When the novel technique was first used at the Pacific Lumber office, pepper spray was dabbed at the outside corners of the eyes. One person with asthma, fearful that pepper spray might be fatal for her, unlocked before it was applied. Two more unlocked after one application when they were threatened with another treatment. That left two pairs who still refused to release. They were carried outside on stretchers where one pair then unlocked. The remaining pair were cut loose with a grinder. They were the youngest, Maya Portugal, 16, and the oldest, Sam Neuwirth, age 40, an organic vegetable farmer. Both are from Humboldt County.

"It was the most pain I ever felt in my life"
The deputies held a meeting afterwards and decided to use a heavier dose next time and leave it on longer before giving water for first aid. When Noel Tendick and Mike McGuire locked arms through an idle logging bulldozer, the deputy first applied a dab as before. The two friends, both about 20, sang and chanted to help endure the pain. When they still refused to unlock the deputy did a second application with a saturated swab fully across both their closed eyelids. When that didn't get results, the two were sprayed across the eyes from inches away, and the video showed the caustic liquid dripping from their faces and noses. Despite three applications of pepper spray, they still refused to give up, and the deputy cut them loose with a grinder.

In the third incident, at Riggs' office, the video showed that the deputies again escalated their tactics by trying to force open the eyes of the young women, and in at least one case they succeeded in swabbing directly on the eyeball. When that was not successful the deputy grabbed Terri Slanetz by her long hair, then held her head between his knees and sprayed into her left eye from about two inches away. She testified she couldn't open that eye until the next day, and even then felt pain. She said being pepper sprayed was a major trauma that left her still emotionally sensitive, having recurring nightmares and being afraid of police.

When the videos were projected on a large screen opposite the jury, many of the plaintiffs were overcome with emotion. Spring Lundberg, age 17 at the time, was on the witness stand as the first video was shown. Demonstrators outside the Pacific Lumber office were shown chanting "50,000 acres, no compromise," and "Not one more ancient tree." Lundberg was visibly shaken throughout the hour-long tape, and collapsed in sobs several times as the tape showed her and her friends being methodically swabbed with pepper spray. The jury appeared stone-faced.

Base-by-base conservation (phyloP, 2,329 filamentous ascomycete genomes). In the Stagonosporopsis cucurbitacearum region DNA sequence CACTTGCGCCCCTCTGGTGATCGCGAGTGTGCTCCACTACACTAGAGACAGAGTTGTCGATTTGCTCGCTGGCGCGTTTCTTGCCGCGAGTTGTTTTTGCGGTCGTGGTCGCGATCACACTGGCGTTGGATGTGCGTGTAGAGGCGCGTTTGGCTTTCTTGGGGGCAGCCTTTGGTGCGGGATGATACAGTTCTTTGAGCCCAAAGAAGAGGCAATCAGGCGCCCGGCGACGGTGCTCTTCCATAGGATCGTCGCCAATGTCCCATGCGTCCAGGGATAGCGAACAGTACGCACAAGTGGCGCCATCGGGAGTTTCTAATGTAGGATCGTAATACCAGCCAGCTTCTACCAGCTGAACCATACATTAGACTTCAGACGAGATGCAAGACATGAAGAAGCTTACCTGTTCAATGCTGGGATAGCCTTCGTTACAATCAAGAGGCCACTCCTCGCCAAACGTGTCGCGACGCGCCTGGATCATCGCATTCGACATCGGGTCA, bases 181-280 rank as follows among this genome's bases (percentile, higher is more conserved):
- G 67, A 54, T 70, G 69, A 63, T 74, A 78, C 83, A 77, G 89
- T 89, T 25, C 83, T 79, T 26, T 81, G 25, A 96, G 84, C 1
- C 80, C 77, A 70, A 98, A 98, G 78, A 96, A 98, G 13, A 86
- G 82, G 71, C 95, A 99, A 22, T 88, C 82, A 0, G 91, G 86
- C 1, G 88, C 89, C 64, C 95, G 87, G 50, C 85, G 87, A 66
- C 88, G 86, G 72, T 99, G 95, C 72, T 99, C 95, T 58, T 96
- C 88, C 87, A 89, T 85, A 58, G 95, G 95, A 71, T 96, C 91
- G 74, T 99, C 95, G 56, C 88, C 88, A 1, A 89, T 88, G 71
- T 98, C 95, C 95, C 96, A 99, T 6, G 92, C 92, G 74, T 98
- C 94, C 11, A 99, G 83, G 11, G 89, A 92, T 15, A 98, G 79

In her testimony, Lundberg, a straight-A student from Arcata, said pepper spray was swabbed on her eyelids two or three times during the incident. She did not unlock because she didn't want to set a precedent that would encourage the deputies to continue using pepper spray on nonviolent demonstrators.

"It was the most pain I ever felt in my life. I didn't know what to do, it hurt so much. I couldn't breathe. It felt like the walls were closing in." The pain and soreness lasted until the next day, and she still has emotional effects and suffers panic attacks when she gets something in her eye. She weighed 135 lb. at the time, and told the officers she was a minor, she said.

Locked next to Lundberg at the Pacific Lumber sit-in was Molly Burton, then 18. She had just graduated from high school in Virginia, where she was an honor student. She said she joined the demonstration because the wanted to express concern over forest and wildlife destruction, and to stand for her beliefs. She expected to be arrested and charged, but not pepper sprayed for peacefully sitting in. During her testimony she was very emotional, and several times had to struggle to speak.

As the video was shown for the second time with Burton on the witness stand, not only she but all the plaintiffs and many in the audience were in tears. This time many of the jurors appeared moved as well.

Jennifer Schneider, Lisa Sanderson-Fox, and Terri Slanetz are friends in their late twenties who had come to Humboldt as volunteers with a group which feeds the hungry, and they worked together cooking for the Headwaters rally. Schneider is a New Yorker who became a Buddhist nun and studied with the Dalai Lama, and who has taken a vow "to save all beings." She was the only activist who was pepper sprayed at both the Pacific Lumber and Riggs demonstrations.

When asked in cross examination what she wanted the police to do, she replied, "I wanted them to treat me like a human being and not subject me to cruel and excessive torture." Asked why she didn't unlock, she said, "I kept thinking of the ancient trees being cut down. They didn't have the option to unlock (and be spared). So I wanted to stand firm for them."

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Albion Monitor August 31, 1998 (